Dominant position in the UV and tractor segments gives pricing power, higher profitability.
Even as its peer index, the BSE Auto, and the broader markets have registered losses of eight to 10 per cent over the past three months, Mahindra & Mahindra (M&M) has posted a four per cent gain and recently become the country’s most valuable automobile company.
While macro headwinds and slowing demand have led to muted volume growth for most of its peers, M&M’s leadership position in the fast-growing utility vehicles (UVs) and farm equipment segments has held it in good stead. Vineet Hetamasaria, head of research at Pioneer Intermediaries, says its outperformance is because the company gets nearly all its sales from the diesel segment and a little over 65 per cent of its sales are to the rural/semi-urban segment. In addition, the introduction of new products in the pick-up segment has helped.
While others are finding the going tough, M&M is expected to maintain its margins and market share, due to its superior product positioning. At the macro level, with rural incomes likely to get a boost from the autumn harvest and higher crop prices, analysts expect the demand for tractors to remain robust. Likewise, the price advantage of diesel over petrol would ensure strong demand for its UVs. Analysts have pegged targets in the range of Rs 800-815, which indicates an upside of 15 per cent from the current levels.
|Source: Motilal Oswal Securities|
The auto sector is likely to put up a muted volume show, with the Society of Indian Automobile Manufacturers cutting its industry growth outlook for the current financial year to 11-13 per cent from the earlier 12-15 per cent, on the back of higher costs of vehicle, fuel and credit. While the M&M management believes industry volumes are likely to moderate, it has maintained its tractor sector growth outlook at 11-13 per cent. Jinesh Gandhi of Motilal Oswal Securities believes the company will post 13 per cent growth in tractors and 18 per cent in UVs in 2011-12.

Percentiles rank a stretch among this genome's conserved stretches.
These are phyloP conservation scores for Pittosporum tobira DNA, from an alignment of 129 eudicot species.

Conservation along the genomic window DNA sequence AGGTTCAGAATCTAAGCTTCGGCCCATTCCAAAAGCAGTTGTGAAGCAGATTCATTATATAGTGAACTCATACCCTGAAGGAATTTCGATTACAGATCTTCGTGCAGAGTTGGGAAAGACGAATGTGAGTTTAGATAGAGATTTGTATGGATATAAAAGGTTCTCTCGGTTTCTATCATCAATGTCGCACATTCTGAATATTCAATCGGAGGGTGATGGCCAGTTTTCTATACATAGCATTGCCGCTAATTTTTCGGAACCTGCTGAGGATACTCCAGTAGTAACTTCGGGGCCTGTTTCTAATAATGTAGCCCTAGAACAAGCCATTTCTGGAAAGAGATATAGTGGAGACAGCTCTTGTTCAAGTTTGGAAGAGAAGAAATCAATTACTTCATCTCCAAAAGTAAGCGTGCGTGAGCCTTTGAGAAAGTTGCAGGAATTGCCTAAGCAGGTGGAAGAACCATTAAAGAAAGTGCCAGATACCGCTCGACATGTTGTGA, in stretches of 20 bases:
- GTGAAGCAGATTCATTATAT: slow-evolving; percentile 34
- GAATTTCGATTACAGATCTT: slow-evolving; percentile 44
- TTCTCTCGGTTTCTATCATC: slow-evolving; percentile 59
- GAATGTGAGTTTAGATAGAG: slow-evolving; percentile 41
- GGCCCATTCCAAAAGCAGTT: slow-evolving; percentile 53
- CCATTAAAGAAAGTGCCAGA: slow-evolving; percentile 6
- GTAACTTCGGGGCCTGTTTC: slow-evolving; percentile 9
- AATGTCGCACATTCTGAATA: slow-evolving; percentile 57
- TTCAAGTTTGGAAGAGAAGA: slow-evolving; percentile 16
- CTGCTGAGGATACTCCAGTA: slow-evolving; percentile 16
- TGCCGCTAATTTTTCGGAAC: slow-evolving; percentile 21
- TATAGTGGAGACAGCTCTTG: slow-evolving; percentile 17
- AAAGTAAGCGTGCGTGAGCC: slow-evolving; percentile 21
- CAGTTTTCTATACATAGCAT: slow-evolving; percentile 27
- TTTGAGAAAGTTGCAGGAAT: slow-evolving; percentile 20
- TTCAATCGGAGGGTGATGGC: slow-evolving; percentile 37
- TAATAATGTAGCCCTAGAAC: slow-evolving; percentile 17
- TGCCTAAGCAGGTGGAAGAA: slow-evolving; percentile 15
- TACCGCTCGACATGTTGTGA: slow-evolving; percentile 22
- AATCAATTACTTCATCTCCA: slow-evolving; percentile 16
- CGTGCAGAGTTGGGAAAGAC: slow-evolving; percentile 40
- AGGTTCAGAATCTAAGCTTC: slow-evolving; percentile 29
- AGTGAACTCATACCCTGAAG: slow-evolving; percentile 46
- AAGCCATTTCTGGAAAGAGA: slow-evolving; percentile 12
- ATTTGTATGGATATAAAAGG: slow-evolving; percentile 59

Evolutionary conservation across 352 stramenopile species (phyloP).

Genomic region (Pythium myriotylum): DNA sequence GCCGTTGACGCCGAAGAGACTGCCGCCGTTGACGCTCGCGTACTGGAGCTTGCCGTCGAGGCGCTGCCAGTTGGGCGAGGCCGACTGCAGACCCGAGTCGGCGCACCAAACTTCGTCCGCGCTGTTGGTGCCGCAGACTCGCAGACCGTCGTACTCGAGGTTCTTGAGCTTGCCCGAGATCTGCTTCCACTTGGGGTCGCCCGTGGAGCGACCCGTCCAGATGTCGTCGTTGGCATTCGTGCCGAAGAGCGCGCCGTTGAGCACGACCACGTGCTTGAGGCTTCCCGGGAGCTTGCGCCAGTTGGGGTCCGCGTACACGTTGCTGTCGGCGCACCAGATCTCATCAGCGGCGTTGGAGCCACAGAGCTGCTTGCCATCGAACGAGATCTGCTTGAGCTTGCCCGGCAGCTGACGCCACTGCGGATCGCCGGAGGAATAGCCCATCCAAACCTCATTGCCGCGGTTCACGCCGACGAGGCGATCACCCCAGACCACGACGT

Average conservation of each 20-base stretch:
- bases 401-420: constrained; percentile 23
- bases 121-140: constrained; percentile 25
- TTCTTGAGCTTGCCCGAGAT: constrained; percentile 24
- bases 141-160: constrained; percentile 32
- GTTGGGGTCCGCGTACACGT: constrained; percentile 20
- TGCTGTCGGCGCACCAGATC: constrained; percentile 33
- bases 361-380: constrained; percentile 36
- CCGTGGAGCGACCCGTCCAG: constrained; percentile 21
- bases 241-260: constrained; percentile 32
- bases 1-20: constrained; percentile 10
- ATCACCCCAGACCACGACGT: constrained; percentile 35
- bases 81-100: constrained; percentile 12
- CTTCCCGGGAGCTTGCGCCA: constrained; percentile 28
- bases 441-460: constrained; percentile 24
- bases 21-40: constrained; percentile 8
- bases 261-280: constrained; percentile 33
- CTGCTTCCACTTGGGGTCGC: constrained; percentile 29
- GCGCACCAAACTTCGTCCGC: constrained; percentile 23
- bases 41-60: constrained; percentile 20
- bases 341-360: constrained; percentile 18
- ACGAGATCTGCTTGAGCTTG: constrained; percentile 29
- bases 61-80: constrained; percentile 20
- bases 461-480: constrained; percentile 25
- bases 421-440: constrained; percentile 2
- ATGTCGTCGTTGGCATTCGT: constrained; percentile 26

|Rs crore||Q1FY12||% change|
|Ebitda margin (%)||7.9||-430 bps|
|Consolidated results; Source: Company|
MARKET SHARE GAINS
Even as the key companies in the passenger vehicle segment are struggling with lower demand, M&M has posted steady growth. For the June quarter, its domestic passenger UV volumes grew 14 per cent, while that of the segment was at five per cent, helping it post market share gains of 450 basis points, to 56.2 per cent. In tractors, sales grew a fifth as compared to the industry’s 13.7 per cent, helping it to gain 230 basis points in market share to 43 per cent. Analysts say consolidation in the sector such as TAFE’s acquisition of Eicher and M&M taking over Punjab Tractors, has helped lower the competitive intensity, giving pricing power to leaders such as M&M. “More often than not, the company has been able to pass on the rise in costs to customers,” says Hetamasaria.
On a standalone basis, higher raw material costs dented Ebitda (earnings before interest, taxes, depreciation and amortisation) margins, which declined 170 basis points year-on-year to 13.3 per cent, as input costs jumped 220 basis points in the June quarter. However, on a sequential basis, the company was able to improve margins by 60 basis points, due to savings on other expenses, as well as price rises to the tune of three per cent taken in April across its portfolio. The gains would have been higher but for the margin hit on its tractor portfolio, due to the higher proportion of costly steel, rubber and castings. The farm equipment (tractor) portfolio fetches higher margins to the tune of 16-17 per cent as compared to the auto segment’s 10-12 per cent. Given its leadership position in the two key categories, expect the company to report healthy margins in 2011-12.
M&M’s Korean subsidiary is likely to post a small loss on revenue of $3 billion in this calendar year. While analysts expect it to meet the management’s expectation of a 50 per cent jump in volume growth for the current year to 120,000 units, its task for the next year, calendar 2012, is cut out. Exports to Europe form a significant part of revenue and given the situation, it will be tough going, says an analyst. Though a small contributor, the company hasn’t been able to achieve any significant success in the two-wheeler space, something the Street will keep an eye on.
On the flip side, other subsidiaries like M&M Financial Services, Mahindra Holidays and Tech Mahindra are expected to sustain healthy growth in the coming quarters, thereby adding value to the consolidated entity.